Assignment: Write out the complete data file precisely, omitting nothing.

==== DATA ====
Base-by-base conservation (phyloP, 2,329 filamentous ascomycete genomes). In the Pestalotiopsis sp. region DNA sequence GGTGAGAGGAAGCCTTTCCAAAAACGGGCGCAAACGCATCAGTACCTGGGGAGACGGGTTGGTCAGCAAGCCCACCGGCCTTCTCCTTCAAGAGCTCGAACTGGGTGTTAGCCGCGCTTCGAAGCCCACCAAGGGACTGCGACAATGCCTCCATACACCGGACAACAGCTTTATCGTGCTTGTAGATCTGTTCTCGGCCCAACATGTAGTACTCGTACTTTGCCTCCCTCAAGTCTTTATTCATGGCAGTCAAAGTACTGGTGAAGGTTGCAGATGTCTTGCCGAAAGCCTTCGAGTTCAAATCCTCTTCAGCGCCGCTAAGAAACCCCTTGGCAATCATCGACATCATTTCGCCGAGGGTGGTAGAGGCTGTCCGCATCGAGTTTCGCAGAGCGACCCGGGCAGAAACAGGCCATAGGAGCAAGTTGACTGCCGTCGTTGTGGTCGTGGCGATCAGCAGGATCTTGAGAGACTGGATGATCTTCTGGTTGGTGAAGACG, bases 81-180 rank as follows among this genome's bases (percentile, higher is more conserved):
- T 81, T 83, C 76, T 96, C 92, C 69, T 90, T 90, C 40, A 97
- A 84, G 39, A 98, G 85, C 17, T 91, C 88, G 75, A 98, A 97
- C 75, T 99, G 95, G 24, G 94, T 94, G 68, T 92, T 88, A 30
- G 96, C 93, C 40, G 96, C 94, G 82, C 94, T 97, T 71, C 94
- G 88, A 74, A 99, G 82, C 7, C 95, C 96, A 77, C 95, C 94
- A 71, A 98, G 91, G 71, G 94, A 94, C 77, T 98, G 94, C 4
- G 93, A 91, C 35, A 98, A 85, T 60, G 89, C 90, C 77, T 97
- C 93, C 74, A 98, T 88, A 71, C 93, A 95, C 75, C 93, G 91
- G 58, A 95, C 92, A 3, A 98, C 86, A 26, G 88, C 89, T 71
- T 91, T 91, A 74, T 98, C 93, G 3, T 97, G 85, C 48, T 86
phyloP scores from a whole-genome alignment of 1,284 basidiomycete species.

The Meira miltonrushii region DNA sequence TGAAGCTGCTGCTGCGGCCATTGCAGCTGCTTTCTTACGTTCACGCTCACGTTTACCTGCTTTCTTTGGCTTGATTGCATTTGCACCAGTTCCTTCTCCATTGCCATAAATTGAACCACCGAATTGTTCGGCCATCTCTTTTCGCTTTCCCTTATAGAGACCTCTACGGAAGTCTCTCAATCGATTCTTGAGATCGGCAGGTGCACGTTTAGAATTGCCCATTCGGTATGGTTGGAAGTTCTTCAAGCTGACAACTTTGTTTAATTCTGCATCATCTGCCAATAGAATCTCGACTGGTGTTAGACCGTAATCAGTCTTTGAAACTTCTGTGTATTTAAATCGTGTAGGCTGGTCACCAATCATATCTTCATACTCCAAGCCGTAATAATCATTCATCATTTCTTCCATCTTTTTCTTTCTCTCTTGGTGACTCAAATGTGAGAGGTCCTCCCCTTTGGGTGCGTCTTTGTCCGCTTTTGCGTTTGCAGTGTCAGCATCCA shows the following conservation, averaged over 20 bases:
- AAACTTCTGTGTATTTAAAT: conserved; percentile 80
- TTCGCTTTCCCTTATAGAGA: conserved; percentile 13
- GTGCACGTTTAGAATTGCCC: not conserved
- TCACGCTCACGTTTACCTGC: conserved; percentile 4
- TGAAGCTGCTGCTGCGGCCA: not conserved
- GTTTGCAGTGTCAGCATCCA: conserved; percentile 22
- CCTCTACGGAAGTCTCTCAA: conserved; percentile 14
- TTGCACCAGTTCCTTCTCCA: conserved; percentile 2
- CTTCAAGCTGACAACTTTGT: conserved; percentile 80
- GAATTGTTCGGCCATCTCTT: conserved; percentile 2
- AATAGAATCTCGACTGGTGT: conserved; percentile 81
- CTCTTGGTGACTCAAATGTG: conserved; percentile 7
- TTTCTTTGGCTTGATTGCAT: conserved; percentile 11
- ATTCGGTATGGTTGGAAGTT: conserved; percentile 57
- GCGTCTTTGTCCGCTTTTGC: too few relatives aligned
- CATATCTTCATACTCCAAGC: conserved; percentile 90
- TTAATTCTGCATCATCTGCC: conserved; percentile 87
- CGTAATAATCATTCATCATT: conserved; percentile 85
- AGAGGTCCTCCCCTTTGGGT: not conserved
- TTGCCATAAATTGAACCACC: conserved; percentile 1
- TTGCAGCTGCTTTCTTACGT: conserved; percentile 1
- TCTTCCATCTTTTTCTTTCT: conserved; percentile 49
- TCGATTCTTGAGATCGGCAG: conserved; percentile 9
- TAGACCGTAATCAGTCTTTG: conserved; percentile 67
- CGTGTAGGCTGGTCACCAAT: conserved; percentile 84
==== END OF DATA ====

Base-by-base conservation (phyloP, 2,329 filamentous ascomycete genomes). In the Pestalotiopsis sp. region DNA sequence GGTGAGAGGAAGCCTTTCCAAAAACGGGCGCAAACGCATCAGTACCTGGGGAGACGGGTTGGTCAGCAAGCCCACCGGCCTTCTCCTTCAAGAGCTCGAACTGGGTGTTAGCCGCGCTTCGAAGCCCACCAAGGGACTGCGACAATGCCTCCATACACCGGACAACAGCTTTATCGTGCTTGTAGATCTGTTCTCGGCCCAACATGTAGTACTCGTACTTTGCCTCCCTCAAGTCTTTATTCATGGCAGTCAAAGTACTGGTGAAGGTTGCAGATGTCTTGCCGAAAGCCTTCGAGTTCAAATCCTCTTCAGCGCCGCTAAGAAACCCCTTGGCAATCATCGACATCATTTCGCCGAGGGTGGTAGAGGCTGTCCGCATCGAGTTTCGCAGAGCGACCCGGGCAGAAACAGGCCATAGGAGCAAGTTGACTGCCGTCGTTGTGGTCGTGGCGATCAGCAGGATCTTGAGAGACTGGATGATCTTCTGGTTGGTGAAGACG, bases 81-180 rank as follows among this genome's bases (percentile, higher is more conserved):
- T 81, T 83, C 76, T 96, C 92, C 69, T 90, T 90, C 40, A 97
- A 84, G 39, A 98, G 85, C 17, T 91, C 88, G 75, A 98, A 97
- C 75, T 99, G 95, G 24, G 94, T 94, G 68, T 92, T 88, A 30
- G 96, C 93, C 40, G 96, C 94, G 82, C 94, T 97, T 71, C 94
- G 88, A 74, A 99, G 82, C 7, C 95, C 96, A 77, C 95, C 94
- A 71, A 98, G 91, G 71, G 94, A 94, C 77, T 98, G 94, C 4
- G 93, A 91, C 35, A 98, A 85, T 60, G 89, C 90, C 77, T 97
- C 93, C 74, A 98, T 88, A 71, C 93, A 95, C 75, C 93, G 91
- G 58, A 95, C 92, A 3, A 98, C 86, A 26, G 88, C 89, T 71
- T 91, T 91, A 74, T 98, C 93, G 3, T 97, G 85, C 48, T 86
phyloP scores from a whole-genome alignment of 1,284 basidiomycete species.

The Meira miltonrushii region DNA sequence TGAAGCTGCTGCTGCGGCCATTGCAGCTGCTTTCTTACGTTCACGCTCACGTTTACCTGCTTTCTTTGGCTTGATTGCATTTGCACCAGTTCCTTCTCCATTGCCATAAATTGAACCACCGAATTGTTCGGCCATCTCTTTTCGCTTTCCCTTATAGAGACCTCTACGGAAGTCTCTCAATCGATTCTTGAGATCGGCAGGTGCACGTTTAGAATTGCCCATTCGGTATGGTTGGAAGTTCTTCAAGCTGACAACTTTGTTTAATTCTGCATCATCTGCCAATAGAATCTCGACTGGTGTTAGACCGTAATCAGTCTTTGAAACTTCTGTGTATTTAAATCGTGTAGGCTGGTCACCAATCATATCTTCATACTCCAAGCCGTAATAATCATTCATCATTTCTTCCATCTTTTTCTTTCTCTCTTGGTGACTCAAATGTGAGAGGTCCTCCCCTTTGGGTGCGTCTTTGTCCGCTTTTGCGTTTGCAGTGTCAGCATCCA shows the following conservation, averaged over 20 bases:
- AAACTTCTGTGTATTTAAAT: conserved; percentile 80
- TTCGCTTTCCCTTATAGAGA: conserved; percentile 13
- GTGCACGTTTAGAATTGCCC: not conserved
- TCACGCTCACGTTTACCTGC: conserved; percentile 4
- TGAAGCTGCTGCTGCGGCCA: not conserved
- GTTTGCAGTGTCAGCATCCA: conserved; percentile 22
- CCTCTACGGAAGTCTCTCAA: conserved; percentile 14
- TTGCACCAGTTCCTTCTCCA: conserved; percentile 2
- CTTCAAGCTGACAACTTTGT: conserved; percentile 80
- GAATTGTTCGGCCATCTCTT: conserved; percentile 2
- AATAGAATCTCGACTGGTGT: conserved; percentile 81
- CTCTTGGTGACTCAAATGTG: conserved; percentile 7
- TTTCTTTGGCTTGATTGCAT: conserved; percentile 11
- ATTCGGTATGGTTGGAAGTT: conserved; percentile 57
- GCGTCTTTGTCCGCTTTTGC: too few relatives aligned
- CATATCTTCATACTCCAAGC: conserved; percentile 90
- TTAATTCTGCATCATCTGCC: conserved; percentile 87
- CGTAATAATCATTCATCATT: conserved; percentile 85
- AGAGGTCCTCCCCTTTGGGT: not conserved
- TTGCCATAAATTGAACCACC: conserved; percentile 1
- TTGCAGCTGCTTTCTTACGT: conserved; percentile 1
- TCTTCCATCTTTTTCTTTCT: conserved; percentile 49
- TCGATTCTTGAGATCGGCAG: conserved; percentile 9
- TAGACCGTAATCAGTCTTTG: conserved; percentile 67
- CGTGTAGGCTGGTCACCAAT: conserved; percentile 84